Standard Talk (15 mins) Australian Society for Fish Biology Conference 2022

Forensic odontology: Assessing bite wounds to determine the role of teeth in piscivorous fishes (#21)

Pooventhran Muruga 1 2 3 , David R Bellwood 1 2 3 , Michalis Mihalitsis 1 2 3
  1. Research Hub for Coral Reef Ecosystem Functions, James Cook University, Townsville, Queensland, Australia
  2. College of Science and Engineering, James Cook University, Townsville, Queensland, Australia
  3. Australian Research Council Centre of Excellence for Coral Reef Studies, James Cook University, Townsville, Queensland, Australia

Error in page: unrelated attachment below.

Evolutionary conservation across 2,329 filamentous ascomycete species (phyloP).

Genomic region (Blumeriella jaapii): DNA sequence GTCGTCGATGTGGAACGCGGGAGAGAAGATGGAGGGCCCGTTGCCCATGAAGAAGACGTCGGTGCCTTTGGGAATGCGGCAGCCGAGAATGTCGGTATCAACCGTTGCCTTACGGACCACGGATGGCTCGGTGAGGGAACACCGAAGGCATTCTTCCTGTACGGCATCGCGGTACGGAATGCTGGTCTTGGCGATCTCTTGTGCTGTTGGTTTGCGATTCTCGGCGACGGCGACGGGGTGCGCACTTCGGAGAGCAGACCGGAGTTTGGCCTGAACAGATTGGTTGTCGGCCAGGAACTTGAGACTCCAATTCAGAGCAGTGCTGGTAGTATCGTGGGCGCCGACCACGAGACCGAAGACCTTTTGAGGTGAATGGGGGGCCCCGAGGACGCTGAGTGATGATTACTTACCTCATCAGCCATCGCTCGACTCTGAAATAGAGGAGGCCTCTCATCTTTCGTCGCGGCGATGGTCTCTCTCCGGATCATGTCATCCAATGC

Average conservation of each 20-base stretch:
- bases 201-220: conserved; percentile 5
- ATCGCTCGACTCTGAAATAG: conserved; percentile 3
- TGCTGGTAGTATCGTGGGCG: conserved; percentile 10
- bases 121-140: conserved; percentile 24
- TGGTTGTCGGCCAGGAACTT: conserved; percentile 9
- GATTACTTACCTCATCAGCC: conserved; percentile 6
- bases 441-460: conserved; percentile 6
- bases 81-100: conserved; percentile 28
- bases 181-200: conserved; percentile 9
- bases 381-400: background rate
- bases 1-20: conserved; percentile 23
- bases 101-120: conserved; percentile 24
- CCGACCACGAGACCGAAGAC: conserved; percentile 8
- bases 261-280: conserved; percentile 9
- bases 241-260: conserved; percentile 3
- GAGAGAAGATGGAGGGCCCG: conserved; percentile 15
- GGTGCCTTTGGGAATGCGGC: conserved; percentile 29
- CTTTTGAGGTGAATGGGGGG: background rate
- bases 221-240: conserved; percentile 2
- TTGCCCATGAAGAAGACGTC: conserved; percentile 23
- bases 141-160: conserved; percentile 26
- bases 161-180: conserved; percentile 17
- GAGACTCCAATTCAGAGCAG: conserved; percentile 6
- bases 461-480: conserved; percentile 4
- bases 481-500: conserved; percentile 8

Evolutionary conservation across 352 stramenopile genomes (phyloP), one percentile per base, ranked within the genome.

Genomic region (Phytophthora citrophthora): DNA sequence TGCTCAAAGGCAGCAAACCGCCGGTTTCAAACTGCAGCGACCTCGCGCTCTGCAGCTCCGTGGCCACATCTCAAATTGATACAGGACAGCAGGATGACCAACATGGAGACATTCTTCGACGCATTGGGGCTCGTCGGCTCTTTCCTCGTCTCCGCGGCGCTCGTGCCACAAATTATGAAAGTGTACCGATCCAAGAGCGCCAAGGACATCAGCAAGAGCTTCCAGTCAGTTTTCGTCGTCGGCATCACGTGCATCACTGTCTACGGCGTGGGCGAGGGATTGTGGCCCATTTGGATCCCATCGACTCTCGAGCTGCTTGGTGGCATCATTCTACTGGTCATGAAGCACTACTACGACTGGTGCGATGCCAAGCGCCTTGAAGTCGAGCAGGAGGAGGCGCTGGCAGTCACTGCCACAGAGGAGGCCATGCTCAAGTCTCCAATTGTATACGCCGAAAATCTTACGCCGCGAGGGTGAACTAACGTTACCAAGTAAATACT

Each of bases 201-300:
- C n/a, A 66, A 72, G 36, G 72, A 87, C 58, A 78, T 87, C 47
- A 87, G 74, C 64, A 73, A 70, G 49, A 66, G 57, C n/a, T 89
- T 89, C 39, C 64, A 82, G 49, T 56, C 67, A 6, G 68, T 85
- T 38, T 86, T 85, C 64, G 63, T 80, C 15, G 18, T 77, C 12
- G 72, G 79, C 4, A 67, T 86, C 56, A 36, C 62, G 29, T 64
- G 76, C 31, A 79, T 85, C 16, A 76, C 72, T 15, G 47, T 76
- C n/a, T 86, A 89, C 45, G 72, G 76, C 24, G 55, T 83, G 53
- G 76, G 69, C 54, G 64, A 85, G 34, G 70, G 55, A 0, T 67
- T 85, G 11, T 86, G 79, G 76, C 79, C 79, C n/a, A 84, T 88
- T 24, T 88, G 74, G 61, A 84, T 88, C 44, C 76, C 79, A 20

Teeth facilitate the acquisition and processing of food in most vertebrates. However, relatively little is known about the functions of the diverse tooth morphologies observed in fishes. Piscivorous fishes (fish-eating fish) are crucial in shaping community structure and rely on their oral teeth to capture and/or process prey. However, how teeth are utilised in capturing and/or processing prey remains unclear. Most studies have determined the function of teeth by assessing morphological traits. The behaviour during feeding however, is seldom quantified. Here, we describe the function of teeth within piscivorous fishes by considering how morphological and behavioural traits interact during prey capture and processing. This was achieved through aquarium-based performance experiments, where prey fish were fed to 12 species of piscivorous fishes. Building on techniques in forensic odontology, we incorporate a novel approach to quantify and categorise bite damage on prey fish that were extracted from piscivore stomachs immediately after being ingested. We then assess the significance of morphological and behavioural traits in determining the extent and severity of damage inflicted on prey fish. Results show that engulfing piscivores capture their prey whole and head-first. Grabbing piscivores capture prey tail-first using their teeth, process them using multiple headshakes and bites, before spitting them out, and then re-capturing prey head-first for ingestion. Prey from engulfers sustained minimal damage, whereas prey from grabbers sustained significant damage to the epaxial musculature. Within grabbers, headshakes were significantly associated with more severe damage categories. Headshaking behaviour damages the locomotive muscles of prey, presumably to prevent escape. Compared to non-pharyngognaths, pharyngognath piscivores inflict significantly greater damage to prey. Overall, when present, oral jaw teeth appear to be crucial for both prey capture and processing (immobilisation) in piscivorous fishes.